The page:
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Ariz. officer's role in anti-immigration law video prompts inquiry

12:25 PM, Jul 21, 2010   |    comments
Courtesy USA Today
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By Michael Ferraresi - The Arizona Republic

The video has the feel of a confessional.

Phoenix police Officer Paul Dobson appears apprehensive, his voice filled with uncertainty, as he offers his opinion about Arizona's controversial new immigration law known as Senate Bill 1070.

"This law will make me feel like a Nazi out there," said Dobson, a Squaw Peak Precinct patrolman with 20 years on the force.

"I have a great deal of contempt for it, I'm very emotional about it," he said in the three-minute clip posted to a non-profit group's Facebook page.

Dobson's participation in the video produced by California-based Brave New Foundation prompted an internal investigation that would likely result in a written reprimand or minor form of discipline for granting the online interview without supervisor approval, according to police. The case is pending final review.

The officer's union representatives argued that the case created a double-standard if Phoenix Police Chief Jack Harris provided testimony on SB 1070 as part of a federal review of pending lawsuits to block the law from going into effect July 29. The law makes it a state crime to be in the country illegally.

Dobson was the lone Arizona resident to respond to Brave New Foundation's online request for interviews with people impacted by the new law, which he recorded at his Valley home via Skype.

The Latino political advocacy organization included Dobson's interview as an example of the impact of Arizona's new law on everyday residents if officers are required to ask a person's legal status during lawful stops, when practicable, when reasonable suspicion exists that the person is the U.S. illegally.

The video remains on the Facebook page for Brave New Foundation's online community, Cuentame. Viewers are encouraged to watch Dobson's testimony and then sign a pledge to boycott Arizona.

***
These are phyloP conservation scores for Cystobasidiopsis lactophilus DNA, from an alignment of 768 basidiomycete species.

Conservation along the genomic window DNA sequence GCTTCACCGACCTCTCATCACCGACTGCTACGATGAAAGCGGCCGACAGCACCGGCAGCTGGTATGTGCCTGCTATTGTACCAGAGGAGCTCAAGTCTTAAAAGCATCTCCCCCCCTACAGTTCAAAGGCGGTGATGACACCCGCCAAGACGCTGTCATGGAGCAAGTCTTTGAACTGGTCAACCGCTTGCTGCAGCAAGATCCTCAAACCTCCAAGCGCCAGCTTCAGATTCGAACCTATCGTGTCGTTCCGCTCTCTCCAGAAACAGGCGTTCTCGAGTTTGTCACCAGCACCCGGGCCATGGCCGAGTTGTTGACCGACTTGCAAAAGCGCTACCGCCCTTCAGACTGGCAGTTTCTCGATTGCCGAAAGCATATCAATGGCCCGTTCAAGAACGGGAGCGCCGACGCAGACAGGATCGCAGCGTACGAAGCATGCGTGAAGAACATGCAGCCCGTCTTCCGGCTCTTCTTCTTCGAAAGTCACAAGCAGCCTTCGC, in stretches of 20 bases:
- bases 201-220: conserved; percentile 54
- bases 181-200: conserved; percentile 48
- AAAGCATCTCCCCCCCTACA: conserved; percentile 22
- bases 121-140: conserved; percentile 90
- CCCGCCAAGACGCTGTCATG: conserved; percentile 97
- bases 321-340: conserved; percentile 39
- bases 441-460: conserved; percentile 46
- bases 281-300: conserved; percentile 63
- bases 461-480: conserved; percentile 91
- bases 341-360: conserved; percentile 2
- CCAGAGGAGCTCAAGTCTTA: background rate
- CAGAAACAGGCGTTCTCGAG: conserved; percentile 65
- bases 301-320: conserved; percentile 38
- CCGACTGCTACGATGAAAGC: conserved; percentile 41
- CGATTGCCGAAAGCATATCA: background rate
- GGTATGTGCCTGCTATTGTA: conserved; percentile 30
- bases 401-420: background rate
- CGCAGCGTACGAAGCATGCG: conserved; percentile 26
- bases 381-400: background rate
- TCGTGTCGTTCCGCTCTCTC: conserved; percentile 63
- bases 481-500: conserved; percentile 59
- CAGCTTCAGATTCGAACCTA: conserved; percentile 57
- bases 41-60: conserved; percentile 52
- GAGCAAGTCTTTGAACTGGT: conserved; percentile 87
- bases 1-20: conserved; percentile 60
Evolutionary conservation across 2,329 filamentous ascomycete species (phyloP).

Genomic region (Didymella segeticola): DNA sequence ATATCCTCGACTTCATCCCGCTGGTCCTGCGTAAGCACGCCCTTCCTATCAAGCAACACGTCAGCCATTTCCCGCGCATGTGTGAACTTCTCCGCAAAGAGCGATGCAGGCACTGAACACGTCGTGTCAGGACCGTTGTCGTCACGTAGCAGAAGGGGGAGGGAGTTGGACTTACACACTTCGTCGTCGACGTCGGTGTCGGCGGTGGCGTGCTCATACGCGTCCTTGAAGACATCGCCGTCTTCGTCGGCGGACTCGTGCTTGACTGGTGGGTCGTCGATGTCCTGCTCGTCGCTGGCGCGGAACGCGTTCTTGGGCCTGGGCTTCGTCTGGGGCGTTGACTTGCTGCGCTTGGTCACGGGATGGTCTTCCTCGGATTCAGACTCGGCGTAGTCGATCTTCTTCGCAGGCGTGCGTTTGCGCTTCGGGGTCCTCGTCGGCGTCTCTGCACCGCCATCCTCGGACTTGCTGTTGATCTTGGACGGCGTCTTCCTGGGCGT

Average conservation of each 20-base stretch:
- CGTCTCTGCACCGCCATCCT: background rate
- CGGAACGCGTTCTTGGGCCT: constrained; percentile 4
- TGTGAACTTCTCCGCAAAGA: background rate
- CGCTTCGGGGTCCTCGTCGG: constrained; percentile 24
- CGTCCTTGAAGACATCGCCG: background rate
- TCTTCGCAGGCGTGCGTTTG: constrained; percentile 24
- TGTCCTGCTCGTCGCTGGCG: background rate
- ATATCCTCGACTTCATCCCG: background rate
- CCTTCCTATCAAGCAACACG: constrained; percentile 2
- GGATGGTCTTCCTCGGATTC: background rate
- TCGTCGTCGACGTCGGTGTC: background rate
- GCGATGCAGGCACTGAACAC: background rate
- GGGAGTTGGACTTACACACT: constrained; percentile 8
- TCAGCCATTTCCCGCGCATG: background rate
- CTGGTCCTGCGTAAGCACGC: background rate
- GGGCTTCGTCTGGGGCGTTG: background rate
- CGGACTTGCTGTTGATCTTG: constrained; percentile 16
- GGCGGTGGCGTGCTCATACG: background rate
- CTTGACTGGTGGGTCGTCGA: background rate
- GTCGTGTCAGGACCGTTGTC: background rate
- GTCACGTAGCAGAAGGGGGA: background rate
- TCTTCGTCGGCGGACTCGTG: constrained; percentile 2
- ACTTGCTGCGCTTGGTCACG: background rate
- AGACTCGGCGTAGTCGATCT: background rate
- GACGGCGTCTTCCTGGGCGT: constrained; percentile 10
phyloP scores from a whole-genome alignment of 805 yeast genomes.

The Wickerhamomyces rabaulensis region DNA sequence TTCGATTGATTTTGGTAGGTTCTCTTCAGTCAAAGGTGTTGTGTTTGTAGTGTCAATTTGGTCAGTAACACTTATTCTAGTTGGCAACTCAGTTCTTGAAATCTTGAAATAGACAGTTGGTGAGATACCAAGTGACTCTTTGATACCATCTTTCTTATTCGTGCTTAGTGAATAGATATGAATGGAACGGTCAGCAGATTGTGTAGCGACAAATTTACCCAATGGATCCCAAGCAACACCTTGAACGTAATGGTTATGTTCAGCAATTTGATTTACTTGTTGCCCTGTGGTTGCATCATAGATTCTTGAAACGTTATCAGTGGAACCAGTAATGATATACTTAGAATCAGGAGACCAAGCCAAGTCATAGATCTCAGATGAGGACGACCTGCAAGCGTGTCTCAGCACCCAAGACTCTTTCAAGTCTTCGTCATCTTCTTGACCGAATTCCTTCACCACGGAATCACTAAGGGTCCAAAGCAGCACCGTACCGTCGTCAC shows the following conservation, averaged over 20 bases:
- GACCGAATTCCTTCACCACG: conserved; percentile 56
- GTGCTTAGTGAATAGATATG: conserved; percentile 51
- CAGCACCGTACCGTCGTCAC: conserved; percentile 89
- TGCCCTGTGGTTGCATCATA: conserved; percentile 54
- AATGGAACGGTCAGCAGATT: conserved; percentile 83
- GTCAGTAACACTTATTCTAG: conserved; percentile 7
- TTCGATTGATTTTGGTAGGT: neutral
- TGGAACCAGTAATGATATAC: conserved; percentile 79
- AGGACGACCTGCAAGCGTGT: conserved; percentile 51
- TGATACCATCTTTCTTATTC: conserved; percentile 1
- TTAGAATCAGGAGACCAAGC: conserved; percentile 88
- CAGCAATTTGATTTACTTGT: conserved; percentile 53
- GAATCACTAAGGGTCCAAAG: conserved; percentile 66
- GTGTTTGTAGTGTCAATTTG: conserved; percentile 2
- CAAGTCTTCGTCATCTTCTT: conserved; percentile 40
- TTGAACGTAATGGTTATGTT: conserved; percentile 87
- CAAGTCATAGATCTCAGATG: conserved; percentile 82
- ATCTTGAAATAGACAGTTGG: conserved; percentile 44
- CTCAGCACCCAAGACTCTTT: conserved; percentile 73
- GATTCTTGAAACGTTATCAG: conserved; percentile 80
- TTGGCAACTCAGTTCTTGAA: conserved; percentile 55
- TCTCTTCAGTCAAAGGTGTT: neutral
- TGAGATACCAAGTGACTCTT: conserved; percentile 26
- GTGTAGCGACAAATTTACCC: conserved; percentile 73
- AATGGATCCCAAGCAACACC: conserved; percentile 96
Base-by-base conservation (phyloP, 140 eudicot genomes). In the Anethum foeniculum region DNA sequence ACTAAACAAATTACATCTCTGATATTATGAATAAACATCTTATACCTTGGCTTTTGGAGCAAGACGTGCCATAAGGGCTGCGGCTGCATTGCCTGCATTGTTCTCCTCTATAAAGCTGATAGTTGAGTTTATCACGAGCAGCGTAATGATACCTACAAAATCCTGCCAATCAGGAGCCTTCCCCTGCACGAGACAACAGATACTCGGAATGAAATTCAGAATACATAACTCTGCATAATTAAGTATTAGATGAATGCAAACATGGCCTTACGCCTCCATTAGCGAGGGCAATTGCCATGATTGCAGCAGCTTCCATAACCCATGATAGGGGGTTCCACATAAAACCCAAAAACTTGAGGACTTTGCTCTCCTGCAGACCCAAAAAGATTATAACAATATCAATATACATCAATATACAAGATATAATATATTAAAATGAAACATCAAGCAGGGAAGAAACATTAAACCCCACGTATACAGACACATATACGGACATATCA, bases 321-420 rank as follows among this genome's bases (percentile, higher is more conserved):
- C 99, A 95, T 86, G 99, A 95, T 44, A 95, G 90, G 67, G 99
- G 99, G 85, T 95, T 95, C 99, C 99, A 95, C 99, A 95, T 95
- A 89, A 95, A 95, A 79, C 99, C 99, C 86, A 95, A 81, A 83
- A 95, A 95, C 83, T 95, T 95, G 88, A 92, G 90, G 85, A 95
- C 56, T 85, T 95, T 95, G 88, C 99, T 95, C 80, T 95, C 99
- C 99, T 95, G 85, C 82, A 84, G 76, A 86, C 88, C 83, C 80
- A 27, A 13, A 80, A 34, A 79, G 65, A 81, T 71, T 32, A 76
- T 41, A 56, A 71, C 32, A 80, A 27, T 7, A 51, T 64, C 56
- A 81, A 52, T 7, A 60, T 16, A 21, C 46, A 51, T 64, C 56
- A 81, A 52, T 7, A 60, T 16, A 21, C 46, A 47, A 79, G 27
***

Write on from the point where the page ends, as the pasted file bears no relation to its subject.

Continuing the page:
Axel Caballero, who co-created the video for Cuentame's "Do I Look Illegal?" campaign, said he and others were surprised at Dobson's characterization of the state law as racist.

"It was amazingly striking," Caballero said. "I didn't think he would use that strong of language because of the cautiousness (around the issue)."

Phoenix Law Enforcement Association board member Ken Crane cited Dobson's case in a letter written last week to city officials asking for an internal investigation into Harris.

PLEA, the union for more than 2,400 rank-and-file officers known as a driving force in the lobby behind SB 1070, claimed that Harris should be investigated for going public with opposition to the law without the city's approval.

Phoenix City Attorney Gary Verburg ruled earlier this week that Harris was within city and police department policy in filing his declaration in U.S. District Court in Phoenix.

Verburg said PLEA "confused" Harris' declaration with the filing of a lawsuit. In a separate legal opinion earlier this year, Verburg cautioned Mayor Phil Gordon from filing suit against the state to block the new immigration law. He said the mayor was unable to do so without City Council approval.

"The allegation here is not comparable," said Sgt. Trent Crump, a Phoenix police spokesman.

"To think that an organizational leader doesn't have the right to represent the organization is absurd."

The Arizona Republic

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